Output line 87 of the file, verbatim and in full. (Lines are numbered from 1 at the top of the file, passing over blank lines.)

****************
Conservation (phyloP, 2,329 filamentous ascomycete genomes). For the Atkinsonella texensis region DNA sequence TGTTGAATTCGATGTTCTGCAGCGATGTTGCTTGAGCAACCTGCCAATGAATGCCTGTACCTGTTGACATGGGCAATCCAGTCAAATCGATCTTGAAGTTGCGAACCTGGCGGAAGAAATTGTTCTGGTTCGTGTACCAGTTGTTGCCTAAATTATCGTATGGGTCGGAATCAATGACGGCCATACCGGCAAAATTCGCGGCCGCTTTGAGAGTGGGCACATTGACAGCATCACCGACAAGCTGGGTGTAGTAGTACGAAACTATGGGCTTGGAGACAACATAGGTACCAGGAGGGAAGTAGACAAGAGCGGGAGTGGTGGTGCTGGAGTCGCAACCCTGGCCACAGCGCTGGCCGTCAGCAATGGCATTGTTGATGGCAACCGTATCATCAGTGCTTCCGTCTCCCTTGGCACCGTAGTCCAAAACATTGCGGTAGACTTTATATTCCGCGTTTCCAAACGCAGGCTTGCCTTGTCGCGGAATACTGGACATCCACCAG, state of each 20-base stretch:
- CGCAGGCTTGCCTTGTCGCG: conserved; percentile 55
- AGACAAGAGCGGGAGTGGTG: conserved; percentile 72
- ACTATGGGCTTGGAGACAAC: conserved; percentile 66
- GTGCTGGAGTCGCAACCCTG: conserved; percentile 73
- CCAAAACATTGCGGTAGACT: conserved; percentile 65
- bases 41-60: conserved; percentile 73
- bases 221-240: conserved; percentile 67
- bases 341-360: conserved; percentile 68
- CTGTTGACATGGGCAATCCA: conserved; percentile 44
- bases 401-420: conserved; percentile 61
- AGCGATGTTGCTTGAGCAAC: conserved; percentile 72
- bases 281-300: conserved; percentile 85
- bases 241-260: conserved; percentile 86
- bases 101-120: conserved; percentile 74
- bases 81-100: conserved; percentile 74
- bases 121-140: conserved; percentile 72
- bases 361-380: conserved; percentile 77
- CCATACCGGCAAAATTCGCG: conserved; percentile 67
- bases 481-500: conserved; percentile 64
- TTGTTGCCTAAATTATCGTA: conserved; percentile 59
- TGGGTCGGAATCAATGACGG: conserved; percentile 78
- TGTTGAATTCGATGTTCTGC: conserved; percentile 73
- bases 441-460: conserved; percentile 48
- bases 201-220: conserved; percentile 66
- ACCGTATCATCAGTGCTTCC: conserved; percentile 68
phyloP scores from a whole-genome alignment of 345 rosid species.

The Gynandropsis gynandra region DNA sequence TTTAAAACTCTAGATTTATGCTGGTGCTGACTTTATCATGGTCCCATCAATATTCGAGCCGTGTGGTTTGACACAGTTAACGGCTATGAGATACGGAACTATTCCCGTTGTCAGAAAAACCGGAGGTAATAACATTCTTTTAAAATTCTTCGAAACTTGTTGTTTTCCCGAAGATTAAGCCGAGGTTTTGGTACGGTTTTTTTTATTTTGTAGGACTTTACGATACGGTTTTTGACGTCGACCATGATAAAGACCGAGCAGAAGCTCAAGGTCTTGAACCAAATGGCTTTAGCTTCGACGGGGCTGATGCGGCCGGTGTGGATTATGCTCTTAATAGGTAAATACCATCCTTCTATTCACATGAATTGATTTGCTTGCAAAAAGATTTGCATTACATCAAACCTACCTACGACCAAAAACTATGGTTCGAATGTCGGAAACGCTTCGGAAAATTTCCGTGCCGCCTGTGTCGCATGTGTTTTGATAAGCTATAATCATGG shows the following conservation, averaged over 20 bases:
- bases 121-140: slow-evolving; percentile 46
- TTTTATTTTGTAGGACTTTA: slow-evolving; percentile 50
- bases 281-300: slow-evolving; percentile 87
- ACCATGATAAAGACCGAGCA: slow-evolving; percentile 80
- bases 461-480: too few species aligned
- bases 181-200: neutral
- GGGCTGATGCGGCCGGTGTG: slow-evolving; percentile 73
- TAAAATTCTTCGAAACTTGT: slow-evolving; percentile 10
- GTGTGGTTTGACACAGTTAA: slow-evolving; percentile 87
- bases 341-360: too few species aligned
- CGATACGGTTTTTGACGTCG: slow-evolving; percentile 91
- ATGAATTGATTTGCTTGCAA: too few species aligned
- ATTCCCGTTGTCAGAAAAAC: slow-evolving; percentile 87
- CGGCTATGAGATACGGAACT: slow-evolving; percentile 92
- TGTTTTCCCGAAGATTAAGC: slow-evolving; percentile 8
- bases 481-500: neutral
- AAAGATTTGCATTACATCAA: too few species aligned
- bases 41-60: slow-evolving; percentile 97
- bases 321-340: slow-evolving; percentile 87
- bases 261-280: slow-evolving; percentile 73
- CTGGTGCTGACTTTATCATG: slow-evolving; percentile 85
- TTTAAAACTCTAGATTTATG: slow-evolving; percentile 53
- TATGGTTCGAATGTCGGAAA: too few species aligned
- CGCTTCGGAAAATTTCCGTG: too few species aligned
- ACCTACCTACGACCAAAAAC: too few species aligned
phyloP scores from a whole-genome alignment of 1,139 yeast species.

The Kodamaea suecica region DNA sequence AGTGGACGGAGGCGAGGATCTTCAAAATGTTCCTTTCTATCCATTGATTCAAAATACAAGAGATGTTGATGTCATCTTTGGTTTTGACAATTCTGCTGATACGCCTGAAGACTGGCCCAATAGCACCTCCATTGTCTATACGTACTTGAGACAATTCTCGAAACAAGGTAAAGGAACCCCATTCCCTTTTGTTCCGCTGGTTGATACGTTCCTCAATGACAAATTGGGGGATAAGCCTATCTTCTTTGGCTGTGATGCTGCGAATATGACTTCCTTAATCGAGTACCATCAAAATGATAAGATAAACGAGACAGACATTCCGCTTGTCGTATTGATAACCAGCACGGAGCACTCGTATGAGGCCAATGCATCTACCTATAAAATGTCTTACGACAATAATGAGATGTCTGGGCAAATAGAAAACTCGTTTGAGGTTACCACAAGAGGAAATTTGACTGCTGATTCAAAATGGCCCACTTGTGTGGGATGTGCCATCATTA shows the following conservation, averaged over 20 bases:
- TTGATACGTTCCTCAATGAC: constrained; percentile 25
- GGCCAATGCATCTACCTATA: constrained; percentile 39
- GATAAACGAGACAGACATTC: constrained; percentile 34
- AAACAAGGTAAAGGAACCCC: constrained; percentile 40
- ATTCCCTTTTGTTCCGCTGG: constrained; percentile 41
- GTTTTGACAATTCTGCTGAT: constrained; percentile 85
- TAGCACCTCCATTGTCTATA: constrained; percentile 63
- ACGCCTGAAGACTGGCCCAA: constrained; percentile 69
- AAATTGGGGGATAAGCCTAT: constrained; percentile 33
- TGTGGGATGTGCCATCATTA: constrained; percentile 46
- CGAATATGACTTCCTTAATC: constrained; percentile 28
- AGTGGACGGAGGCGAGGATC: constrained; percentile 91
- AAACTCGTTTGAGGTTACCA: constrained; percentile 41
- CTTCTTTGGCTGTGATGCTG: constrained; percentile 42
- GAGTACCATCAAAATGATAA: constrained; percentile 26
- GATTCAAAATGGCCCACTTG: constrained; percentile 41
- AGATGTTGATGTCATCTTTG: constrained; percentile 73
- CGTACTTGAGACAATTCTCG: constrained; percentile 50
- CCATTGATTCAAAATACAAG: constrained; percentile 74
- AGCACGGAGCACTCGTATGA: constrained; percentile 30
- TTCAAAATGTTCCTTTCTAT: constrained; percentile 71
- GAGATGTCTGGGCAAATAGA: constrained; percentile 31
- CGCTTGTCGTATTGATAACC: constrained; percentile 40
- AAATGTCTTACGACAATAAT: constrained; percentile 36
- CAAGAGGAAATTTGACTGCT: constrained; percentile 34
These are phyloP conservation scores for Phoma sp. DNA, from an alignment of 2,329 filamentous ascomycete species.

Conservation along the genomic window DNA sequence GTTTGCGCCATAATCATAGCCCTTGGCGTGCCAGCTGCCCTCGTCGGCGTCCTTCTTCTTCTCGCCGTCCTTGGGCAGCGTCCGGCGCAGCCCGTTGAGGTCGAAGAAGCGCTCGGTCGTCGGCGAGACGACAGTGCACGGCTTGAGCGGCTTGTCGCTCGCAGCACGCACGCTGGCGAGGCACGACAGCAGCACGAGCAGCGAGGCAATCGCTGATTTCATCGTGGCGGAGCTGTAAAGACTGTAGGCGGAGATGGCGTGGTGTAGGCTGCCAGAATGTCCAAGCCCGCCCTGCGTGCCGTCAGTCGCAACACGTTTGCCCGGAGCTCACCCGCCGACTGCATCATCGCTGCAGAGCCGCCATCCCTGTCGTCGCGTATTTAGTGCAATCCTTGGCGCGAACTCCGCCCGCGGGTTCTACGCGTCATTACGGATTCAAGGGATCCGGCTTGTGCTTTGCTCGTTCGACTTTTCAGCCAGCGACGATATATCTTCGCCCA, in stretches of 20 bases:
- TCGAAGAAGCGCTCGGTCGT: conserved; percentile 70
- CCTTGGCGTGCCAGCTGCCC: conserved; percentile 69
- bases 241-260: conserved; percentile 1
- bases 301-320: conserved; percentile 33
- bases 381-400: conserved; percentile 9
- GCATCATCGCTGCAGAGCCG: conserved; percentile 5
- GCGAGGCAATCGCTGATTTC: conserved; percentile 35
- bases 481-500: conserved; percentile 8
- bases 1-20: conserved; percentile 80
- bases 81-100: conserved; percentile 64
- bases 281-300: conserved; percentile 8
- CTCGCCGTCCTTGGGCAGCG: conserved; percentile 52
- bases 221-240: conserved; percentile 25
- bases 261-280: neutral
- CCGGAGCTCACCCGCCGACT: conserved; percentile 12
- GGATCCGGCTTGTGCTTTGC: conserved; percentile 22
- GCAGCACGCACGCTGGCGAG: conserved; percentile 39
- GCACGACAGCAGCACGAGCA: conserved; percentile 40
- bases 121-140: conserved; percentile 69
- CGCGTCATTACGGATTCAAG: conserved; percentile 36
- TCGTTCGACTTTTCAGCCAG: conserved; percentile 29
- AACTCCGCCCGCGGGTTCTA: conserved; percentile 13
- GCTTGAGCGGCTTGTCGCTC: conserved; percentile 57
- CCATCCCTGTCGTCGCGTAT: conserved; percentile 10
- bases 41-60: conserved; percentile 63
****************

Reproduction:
- bases 381-400: conserved; percentile 9